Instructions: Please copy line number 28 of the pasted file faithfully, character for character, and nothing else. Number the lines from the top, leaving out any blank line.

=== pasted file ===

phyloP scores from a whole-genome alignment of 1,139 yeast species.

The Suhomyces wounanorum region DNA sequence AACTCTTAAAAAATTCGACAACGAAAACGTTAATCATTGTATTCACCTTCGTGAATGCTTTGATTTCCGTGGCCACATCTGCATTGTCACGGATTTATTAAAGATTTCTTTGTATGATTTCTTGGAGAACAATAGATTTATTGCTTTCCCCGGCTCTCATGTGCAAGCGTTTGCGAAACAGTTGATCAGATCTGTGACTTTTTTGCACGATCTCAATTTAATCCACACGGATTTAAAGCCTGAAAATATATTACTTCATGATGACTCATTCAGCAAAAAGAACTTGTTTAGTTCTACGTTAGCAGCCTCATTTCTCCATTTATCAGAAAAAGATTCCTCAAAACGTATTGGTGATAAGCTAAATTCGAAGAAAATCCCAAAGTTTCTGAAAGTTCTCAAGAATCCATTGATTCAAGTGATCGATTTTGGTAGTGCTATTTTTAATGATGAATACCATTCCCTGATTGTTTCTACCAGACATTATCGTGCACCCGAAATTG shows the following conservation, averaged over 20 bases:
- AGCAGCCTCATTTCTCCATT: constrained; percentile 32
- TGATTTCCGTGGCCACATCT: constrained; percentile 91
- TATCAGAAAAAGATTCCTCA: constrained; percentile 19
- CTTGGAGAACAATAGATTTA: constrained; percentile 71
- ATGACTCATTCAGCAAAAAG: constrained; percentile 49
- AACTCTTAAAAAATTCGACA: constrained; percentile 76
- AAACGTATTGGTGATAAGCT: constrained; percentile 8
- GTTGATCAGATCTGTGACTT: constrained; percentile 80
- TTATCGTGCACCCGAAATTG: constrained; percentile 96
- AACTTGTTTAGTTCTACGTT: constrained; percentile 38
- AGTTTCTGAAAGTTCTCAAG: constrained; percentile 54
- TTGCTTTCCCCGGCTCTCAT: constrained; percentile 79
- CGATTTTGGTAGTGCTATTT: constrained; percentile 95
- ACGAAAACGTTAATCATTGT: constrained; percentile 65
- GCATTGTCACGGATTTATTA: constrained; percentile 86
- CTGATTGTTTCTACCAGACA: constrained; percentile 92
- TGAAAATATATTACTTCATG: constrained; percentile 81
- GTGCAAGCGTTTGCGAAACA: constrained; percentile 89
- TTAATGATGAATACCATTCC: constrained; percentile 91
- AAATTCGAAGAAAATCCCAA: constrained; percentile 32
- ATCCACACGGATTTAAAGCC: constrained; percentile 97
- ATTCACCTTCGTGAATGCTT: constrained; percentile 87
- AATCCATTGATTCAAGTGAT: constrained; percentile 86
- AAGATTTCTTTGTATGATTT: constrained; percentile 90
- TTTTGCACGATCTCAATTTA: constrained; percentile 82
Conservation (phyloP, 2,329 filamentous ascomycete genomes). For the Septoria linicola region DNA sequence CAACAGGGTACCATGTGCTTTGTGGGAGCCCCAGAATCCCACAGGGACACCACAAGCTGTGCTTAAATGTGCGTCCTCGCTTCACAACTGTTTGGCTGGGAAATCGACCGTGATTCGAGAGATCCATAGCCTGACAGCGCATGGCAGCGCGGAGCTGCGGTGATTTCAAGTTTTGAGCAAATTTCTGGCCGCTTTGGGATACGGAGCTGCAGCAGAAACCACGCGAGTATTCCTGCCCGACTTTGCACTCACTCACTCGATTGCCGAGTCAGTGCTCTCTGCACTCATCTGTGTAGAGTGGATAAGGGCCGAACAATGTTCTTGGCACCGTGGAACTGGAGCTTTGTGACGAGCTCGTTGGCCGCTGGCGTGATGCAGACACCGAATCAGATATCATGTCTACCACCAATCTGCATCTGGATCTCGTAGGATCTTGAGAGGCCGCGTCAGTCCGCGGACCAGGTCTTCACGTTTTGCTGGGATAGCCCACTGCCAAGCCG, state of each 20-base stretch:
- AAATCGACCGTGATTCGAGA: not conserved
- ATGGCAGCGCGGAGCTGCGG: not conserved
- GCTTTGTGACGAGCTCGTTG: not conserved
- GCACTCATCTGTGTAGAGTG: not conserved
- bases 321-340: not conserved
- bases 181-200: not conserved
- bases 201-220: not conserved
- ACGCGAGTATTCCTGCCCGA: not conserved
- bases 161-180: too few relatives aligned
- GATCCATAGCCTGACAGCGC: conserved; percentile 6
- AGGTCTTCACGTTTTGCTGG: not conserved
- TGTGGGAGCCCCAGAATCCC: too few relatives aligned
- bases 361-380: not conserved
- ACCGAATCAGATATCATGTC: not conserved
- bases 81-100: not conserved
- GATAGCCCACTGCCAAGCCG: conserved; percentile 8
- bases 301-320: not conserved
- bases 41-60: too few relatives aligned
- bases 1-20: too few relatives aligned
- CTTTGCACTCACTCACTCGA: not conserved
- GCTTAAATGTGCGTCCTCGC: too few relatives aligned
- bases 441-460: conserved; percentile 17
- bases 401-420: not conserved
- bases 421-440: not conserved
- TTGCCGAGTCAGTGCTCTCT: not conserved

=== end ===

Conservation (phyloP, 2,329 filamentous ascomycete genomes). For the Septoria linicola region DNA sequence CAACAGGGTACCATGTGCTTTGTGGGAGCCCCAGAATCCCACAGGGACACCACAAGCTGTGCTTAAATGTGCGTCCTCGCTTCACAACTGTTTGGCTGGGAAATCGACCGTGATTCGAGAGATCCATAGCCTGACAGCGCATGGCAGCGCGGAGCTGCGGTGATTTCAAGTTTTGAGCAAATTTCTGGCCGCTTTGGGATACGGAGCTGCAGCAGAAACCACGCGAGTATTCCTGCCCGACTTTGCACTCACTCACTCGATTGCCGAGTCAGTGCTCTCTGCACTCATCTGTGTAGAGTGGATAAGGGCCGAACAATGTTCTTGGCACCGTGGAACTGGAGCTTTGTGACGAGCTCGTTGGCCGCTGGCGTGATGCAGACACCGAATCAGATATCATGTCTACCACCAATCTGCATCTGGATCTCGTAGGATCTTGAGAGGCCGCGTCAGTCCGCGGACCAGGTCTTCACGTTTTGCTGGGATAGCCCACTGCCAAGCCG, state of each 20-base stretch: